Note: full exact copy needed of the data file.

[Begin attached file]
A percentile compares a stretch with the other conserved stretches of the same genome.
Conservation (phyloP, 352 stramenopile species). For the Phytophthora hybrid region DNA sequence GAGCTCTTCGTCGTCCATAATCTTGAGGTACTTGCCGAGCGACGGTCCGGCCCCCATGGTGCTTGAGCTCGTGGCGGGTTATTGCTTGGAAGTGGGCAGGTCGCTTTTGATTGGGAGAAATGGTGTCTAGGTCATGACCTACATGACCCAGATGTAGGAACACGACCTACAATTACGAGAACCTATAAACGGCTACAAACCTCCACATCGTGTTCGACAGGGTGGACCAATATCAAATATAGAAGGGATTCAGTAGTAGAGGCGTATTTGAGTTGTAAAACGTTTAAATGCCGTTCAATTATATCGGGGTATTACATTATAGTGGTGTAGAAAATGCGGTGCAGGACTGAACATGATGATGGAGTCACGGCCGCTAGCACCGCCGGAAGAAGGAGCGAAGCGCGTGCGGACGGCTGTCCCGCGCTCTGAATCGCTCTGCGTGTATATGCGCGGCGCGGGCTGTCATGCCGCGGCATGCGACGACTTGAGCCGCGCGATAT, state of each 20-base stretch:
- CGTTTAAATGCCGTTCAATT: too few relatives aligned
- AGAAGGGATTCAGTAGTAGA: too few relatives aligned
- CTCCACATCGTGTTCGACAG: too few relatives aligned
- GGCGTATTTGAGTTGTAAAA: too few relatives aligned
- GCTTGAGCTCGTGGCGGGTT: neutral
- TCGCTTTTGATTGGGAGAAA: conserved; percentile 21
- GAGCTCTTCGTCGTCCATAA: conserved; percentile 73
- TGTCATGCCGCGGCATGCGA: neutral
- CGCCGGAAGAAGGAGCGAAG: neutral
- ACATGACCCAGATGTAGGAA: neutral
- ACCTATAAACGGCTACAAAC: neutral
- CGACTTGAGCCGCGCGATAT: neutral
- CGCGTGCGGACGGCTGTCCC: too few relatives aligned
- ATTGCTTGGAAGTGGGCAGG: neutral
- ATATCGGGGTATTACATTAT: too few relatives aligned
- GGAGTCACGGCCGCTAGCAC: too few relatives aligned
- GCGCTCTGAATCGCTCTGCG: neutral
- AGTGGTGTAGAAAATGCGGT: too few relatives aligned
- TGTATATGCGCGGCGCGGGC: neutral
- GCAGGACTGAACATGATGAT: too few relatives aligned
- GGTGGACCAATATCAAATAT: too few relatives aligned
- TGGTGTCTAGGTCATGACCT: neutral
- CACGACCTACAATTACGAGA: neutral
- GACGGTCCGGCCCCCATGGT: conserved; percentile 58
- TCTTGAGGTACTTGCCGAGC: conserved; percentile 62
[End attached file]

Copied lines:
A percentile compares a stretch with the other conserved stretches of the same genome.
Conservation (phyloP, 352 stramenopile species). For the Phytophthora hybrid region DNA sequence GAGCTCTTCGTCGTCCATAATCTTGAGGTACTTGCCGAGCGACGGTCCGGCCCCCATGGTGCTTGAGCTCGTGGCGGGTTATTGCTTGGAAGTGGGCAGGTCGCTTTTGATTGGGAGAAATGGTGTCTAGGTCATGACCTACATGACCCAGATGTAGGAACACGACCTACAATTACGAGAACCTATAAACGGCTACAAACCTCCACATCGTGTTCGACAGGGTGGACCAATATCAAATATAGAAGGGATTCAGTAGTAGAGGCGTATTTGAGTTGTAAAACGTTTAAATGCCGTTCAATTATATCGGGGTATTACATTATAGTGGTGTAGAAAATGCGGTGCAGGACTGAACATGATGATGGAGTCACGGCCGCTAGCACCGCCGGAAGAAGGAGCGAAGCGCGTGCGGACGGCTGTCCCGCGCTCTGAATCGCTCTGCGTGTATATGCGCGGCGCGGGCTGTCATGCCGCGGCATGCGACGACTTGAGCCGCGCGATAT, state of each 20-base stretch:
- CGTTTAAATGCCGTTCAATT: too few relatives aligned
- AGAAGGGATTCAGTAGTAGA: too few relatives aligned
- CTCCACATCGTGTTCGACAG: too few relatives aligned
- GGCGTATTTGAGTTGTAAAA: too few relatives aligned
- GCTTGAGCTCGTGGCGGGTT: neutral
- TCGCTTTTGATTGGGAGAAA: conserved; percentile 21
- GAGCTCTTCGTCGTCCATAA: conserved; percentile 73
- TGTCATGCCGCGGCATGCGA: neutral
- CGCCGGAAGAAGGAGCGAAG: neutral
- ACATGACCCAGATGTAGGAA: neutral
- ACCTATAAACGGCTACAAAC: neutral
- CGACTTGAGCCGCGCGATAT: neutral
- CGCGTGCGGACGGCTGTCCC: too few relatives aligned
- ATTGCTTGGAAGTGGGCAGG: neutral
- ATATCGGGGTATTACATTAT: too few relatives aligned
- GGAGTCACGGCCGCTAGCAC: too few relatives aligned
- GCGCTCTGAATCGCTCTGCG: neutral
- AGTGGTGTAGAAAATGCGGT: too few relatives aligned
- TGTATATGCGCGGCGCGGGC: neutral
- GCAGGACTGAACATGATGAT: too few relatives aligned
- GGTGGACCAATATCAAATAT: too few relatives aligned
- TGGTGTCTAGGTCATGACCT: neutral
- CACGACCTACAATTACGAGA: neutral
- GACGGTCCGGCCCCCATGGT: conserved; percentile 58
- TCTTGAGGTACTTGCCGAGC: conserved; percentile 62